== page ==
Identical Malibu twins missing

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Identical twins Mary (left) and Morgan Corrodi, 16, have been missing since Sunday.

Lack of information adds to mystery of two missing Malibu teens.

By Olivia Damavandi / Special to The Malibu Times

Malibu resident Jack Corrodi filed a report of his missing, identical twin daughters with the Malibu / Lost Hills Sheriff Station on Sunday afternoon, after having no knowledge of their whereabouts besides a vague observation from a next door neighbor.

Sixteen-year-old Mary and Morgan Corrodi, special education students at Malibu High School, were last seen around 3 p.m. on Sunday afternoon by a neighbor who allegedly witnessed them leave their house in a vehicle, the make and model of which the neighbor cannot recall, of an unknown person. Corrodi told The Malibu Times he was lied to by the girls, who said they were attending a beach event chaperoned by the Boys and Girls Club of Malibu.

“I am concerned that they met someone at the beach on Saturday and arranged to meet them on Sunday, too,” Corrodi said. “They [Mary and Morgan] tend to try to act older than they really are. They look 18 or 20, but act like they’re 12,” he added.

The Sheriff’s report classifies Mary and Morgan as juvenile runaways, a broad term used to define an individual under the age of 18 whose location cannot be determined, said Deputy Scott Rule of the Malibu/Lost Hills Sheriff Department Juvenile Intervention team. When asked which types of incidences have prompted juveniles to runaway in the past, Rule said, “Some of them don’t like following house rules, from being grounded to not going out. It could be drug use that parents aren’t aware of, or kids just being kids, wanting to go to a party against their parents’ wishes. They could be out at the beach and just don’t want to come home. It all depends.”

Rule also said that juveniles sometimes mistakenly think their parents know where they are and assume that checking in with them is not necessary.

The classification of a juvenile runaway is derived from the absence of evidence that could prove the missing person as a victim of abduction. In Mary and Morgan’s case, Rule said there is no indication of foul play at the present time, but that the case will get more serious the longer they are missing. The initial step of locating a missing juvenile is to spread awareness of the problem.

“We start by talking with family and trying to get information from friends,” Rule said. “We start putting the word out that we’re looking … spreading the word out to the community, which is probably part of the reason Mr. Corrodi wanted the issue publicized in The Malibu Times.”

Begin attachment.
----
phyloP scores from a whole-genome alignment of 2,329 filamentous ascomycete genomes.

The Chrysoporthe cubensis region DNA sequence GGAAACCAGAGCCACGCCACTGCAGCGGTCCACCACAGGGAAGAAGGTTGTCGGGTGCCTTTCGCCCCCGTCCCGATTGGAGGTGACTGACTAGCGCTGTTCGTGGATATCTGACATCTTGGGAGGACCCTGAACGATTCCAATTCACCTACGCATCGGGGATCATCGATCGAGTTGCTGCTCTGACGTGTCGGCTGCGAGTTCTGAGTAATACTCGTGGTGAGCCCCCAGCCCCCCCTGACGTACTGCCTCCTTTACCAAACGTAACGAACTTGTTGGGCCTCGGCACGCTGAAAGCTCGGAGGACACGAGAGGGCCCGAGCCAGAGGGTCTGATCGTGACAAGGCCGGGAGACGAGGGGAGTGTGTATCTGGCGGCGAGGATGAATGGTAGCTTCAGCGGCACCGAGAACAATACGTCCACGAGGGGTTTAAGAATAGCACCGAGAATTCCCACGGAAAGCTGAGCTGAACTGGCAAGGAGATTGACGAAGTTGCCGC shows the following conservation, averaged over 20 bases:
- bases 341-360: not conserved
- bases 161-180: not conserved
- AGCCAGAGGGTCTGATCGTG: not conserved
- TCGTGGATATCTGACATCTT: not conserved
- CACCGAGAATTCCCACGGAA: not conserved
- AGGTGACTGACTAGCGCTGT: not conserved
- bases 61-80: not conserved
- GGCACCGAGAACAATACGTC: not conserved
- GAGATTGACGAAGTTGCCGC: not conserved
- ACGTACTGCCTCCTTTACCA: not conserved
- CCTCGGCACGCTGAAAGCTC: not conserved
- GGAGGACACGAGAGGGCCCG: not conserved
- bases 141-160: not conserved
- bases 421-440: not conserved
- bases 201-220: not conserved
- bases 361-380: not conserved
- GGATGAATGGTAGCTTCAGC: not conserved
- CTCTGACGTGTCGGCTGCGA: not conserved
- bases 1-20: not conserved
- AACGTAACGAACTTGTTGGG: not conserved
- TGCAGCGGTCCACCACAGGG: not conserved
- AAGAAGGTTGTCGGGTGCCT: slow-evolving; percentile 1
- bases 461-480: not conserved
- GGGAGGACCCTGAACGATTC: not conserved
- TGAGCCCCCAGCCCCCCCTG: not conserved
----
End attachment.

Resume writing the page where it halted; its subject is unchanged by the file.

A major aspect hindering the ability to contact or locate the Corrodi teenagers is school not yet being in session, Rule said.

“If it was, it would be easy,” he said. “We’d just go to [Malibu High] school and find out who their friends are, make a list and call them.”

Contacting friends of Mary and Morgan has not been easy, Rule said, but Corrodi and his wife, Kay, are doing all they can to gather potential sources that could provide information on their daughters’ whereabouts.

Rule advised the Corrodis to monitor the Internet, possible credit card charges, cell phone usage and ATM activity, but Jack Corrodi said he only reached an answering machine when trying to call either daughter, unable to distinguish whether their cell phones are out of battery or cannot receive reception.

Though it’s in the investigative stage, all patrol cars in Malibu are aware of their absence and have a picture of the girls in their police cars for identification verification purposes.

Rule also mentioned that runaways are not necessarily always juveniles.

“We have gotten a report of a mother who couldn’t find her adult son, so she reported him as runaway so that police officers would be on the lookout,” he said. “It turned out that he just went out of town, but the parent was doing her parental obligation. As a parent, you have an obligation and you have to make sure your kids are where they are supposed to be.”

The Corrodi family and Juvenile Intervention team will continue to try to locate Mary and Morgan.

Both sources have asked anyone with any information to contact them. Jack Corrodi can be reached at 310.456.2584, and the Juvenile Intervention team can be reached at 310.456.6652.